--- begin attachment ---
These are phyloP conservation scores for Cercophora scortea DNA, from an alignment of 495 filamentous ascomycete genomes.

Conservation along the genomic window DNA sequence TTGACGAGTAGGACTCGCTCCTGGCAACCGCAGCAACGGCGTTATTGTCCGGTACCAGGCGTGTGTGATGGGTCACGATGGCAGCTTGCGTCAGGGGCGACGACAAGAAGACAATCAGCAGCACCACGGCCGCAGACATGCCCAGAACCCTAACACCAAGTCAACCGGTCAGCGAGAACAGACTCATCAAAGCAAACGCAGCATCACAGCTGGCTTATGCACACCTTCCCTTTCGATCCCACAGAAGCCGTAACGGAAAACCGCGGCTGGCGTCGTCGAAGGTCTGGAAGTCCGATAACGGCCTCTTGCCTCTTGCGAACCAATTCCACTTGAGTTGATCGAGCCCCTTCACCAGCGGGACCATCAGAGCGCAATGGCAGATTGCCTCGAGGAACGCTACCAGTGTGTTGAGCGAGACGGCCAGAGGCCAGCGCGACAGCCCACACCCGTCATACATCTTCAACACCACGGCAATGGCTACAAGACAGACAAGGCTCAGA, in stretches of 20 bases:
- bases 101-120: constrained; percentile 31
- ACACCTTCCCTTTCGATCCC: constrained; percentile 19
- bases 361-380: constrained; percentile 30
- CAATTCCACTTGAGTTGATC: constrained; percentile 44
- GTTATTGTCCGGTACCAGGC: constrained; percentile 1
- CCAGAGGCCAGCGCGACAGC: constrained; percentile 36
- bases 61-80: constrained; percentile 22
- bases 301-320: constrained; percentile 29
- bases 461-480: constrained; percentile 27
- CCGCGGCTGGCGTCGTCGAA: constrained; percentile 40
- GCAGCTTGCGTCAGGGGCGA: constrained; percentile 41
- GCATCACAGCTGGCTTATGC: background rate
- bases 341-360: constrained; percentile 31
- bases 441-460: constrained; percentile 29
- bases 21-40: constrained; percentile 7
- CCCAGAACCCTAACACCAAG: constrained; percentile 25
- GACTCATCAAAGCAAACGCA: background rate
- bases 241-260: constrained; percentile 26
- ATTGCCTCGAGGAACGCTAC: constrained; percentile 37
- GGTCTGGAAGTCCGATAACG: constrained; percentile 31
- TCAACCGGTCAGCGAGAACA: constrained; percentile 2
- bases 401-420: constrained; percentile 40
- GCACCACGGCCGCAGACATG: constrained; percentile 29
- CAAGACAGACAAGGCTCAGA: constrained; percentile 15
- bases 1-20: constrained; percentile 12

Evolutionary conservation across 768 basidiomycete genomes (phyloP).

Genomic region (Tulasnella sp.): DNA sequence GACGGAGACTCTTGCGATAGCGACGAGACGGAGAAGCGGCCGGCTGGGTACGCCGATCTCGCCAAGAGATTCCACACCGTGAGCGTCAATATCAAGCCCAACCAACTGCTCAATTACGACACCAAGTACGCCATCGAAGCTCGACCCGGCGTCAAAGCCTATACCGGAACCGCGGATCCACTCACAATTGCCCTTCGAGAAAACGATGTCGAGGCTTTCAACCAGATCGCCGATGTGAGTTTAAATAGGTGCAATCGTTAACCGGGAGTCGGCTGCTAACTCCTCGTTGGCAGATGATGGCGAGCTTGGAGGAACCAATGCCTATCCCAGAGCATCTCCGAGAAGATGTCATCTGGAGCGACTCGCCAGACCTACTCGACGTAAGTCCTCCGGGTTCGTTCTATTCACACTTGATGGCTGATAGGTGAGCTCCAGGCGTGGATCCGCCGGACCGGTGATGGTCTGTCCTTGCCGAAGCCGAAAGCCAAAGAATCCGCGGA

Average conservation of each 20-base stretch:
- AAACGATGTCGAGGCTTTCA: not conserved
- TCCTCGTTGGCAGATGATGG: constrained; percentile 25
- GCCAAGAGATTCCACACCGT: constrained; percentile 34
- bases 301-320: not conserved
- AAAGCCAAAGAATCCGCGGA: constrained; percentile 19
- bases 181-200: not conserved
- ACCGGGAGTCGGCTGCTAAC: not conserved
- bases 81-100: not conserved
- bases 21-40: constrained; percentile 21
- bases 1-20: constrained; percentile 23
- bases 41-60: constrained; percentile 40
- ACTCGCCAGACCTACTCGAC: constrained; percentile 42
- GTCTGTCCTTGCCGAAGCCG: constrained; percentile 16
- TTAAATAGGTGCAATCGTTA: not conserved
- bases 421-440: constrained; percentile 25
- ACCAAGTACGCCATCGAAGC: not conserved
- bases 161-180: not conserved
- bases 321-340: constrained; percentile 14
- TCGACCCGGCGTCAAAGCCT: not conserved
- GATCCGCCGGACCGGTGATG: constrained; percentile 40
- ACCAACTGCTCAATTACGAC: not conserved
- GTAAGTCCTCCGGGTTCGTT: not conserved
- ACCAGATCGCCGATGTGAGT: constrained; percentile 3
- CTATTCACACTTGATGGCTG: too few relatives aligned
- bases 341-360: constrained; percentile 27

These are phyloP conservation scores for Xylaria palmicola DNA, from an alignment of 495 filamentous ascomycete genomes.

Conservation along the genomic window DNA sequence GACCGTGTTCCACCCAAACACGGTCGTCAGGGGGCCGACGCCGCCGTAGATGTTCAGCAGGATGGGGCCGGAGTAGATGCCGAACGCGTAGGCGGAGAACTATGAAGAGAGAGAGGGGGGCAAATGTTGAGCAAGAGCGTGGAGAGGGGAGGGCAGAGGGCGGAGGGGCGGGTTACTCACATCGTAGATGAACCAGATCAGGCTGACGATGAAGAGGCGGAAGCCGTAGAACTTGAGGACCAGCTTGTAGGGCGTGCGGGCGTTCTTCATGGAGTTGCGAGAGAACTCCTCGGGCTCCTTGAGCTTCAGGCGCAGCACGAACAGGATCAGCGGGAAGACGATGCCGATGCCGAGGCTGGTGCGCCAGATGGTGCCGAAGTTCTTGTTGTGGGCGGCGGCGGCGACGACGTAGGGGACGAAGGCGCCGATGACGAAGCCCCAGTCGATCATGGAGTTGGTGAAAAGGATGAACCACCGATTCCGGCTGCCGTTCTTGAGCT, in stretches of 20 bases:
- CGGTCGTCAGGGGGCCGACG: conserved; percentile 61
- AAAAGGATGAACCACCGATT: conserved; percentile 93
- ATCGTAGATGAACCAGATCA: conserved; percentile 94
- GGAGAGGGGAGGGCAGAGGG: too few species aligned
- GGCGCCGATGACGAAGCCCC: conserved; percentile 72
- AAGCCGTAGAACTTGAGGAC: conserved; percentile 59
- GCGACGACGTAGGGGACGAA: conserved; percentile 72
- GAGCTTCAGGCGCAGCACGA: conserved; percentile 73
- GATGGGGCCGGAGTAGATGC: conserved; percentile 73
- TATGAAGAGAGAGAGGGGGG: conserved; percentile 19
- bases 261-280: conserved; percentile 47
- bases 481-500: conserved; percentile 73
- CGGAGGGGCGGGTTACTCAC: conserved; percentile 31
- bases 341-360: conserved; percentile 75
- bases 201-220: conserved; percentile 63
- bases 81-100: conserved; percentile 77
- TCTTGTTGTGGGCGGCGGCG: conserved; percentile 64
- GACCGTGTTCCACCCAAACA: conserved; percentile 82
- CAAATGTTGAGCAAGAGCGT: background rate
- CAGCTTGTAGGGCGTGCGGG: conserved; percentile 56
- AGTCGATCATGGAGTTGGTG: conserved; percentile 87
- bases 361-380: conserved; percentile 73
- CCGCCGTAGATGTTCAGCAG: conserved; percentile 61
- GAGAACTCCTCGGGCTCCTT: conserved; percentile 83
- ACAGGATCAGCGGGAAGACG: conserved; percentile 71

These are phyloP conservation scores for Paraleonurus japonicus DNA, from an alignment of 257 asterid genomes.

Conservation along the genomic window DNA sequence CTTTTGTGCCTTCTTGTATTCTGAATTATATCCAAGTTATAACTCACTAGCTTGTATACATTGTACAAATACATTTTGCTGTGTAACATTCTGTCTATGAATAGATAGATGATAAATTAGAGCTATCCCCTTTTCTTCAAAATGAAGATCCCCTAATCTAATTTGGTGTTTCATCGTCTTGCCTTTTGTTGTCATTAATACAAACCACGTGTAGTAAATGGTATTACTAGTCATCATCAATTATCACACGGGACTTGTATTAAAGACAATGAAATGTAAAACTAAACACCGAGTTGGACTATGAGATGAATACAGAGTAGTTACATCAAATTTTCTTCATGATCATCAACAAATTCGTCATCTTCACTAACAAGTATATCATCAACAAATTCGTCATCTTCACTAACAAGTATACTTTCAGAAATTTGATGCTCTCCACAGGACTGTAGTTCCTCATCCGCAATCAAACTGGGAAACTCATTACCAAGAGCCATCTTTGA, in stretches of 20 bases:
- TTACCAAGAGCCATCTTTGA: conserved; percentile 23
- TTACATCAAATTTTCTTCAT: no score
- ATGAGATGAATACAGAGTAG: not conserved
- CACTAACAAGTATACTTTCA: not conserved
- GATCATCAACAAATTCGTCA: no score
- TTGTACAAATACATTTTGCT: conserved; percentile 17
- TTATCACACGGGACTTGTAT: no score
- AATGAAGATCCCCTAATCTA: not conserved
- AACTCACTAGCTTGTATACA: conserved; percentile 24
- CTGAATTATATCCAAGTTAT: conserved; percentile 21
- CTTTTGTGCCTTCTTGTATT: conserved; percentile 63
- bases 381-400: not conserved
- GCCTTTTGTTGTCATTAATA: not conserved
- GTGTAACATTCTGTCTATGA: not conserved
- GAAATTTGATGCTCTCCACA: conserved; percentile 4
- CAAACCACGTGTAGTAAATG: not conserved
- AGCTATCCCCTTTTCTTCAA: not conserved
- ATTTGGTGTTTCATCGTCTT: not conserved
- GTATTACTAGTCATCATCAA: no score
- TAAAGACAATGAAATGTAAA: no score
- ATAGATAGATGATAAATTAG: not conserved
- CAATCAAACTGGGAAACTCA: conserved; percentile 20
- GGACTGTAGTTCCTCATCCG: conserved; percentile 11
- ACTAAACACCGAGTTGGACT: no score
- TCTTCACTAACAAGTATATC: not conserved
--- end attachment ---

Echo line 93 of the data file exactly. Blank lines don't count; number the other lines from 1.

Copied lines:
- AACTCACTAGCTTGTATACA: conserved; percentile 24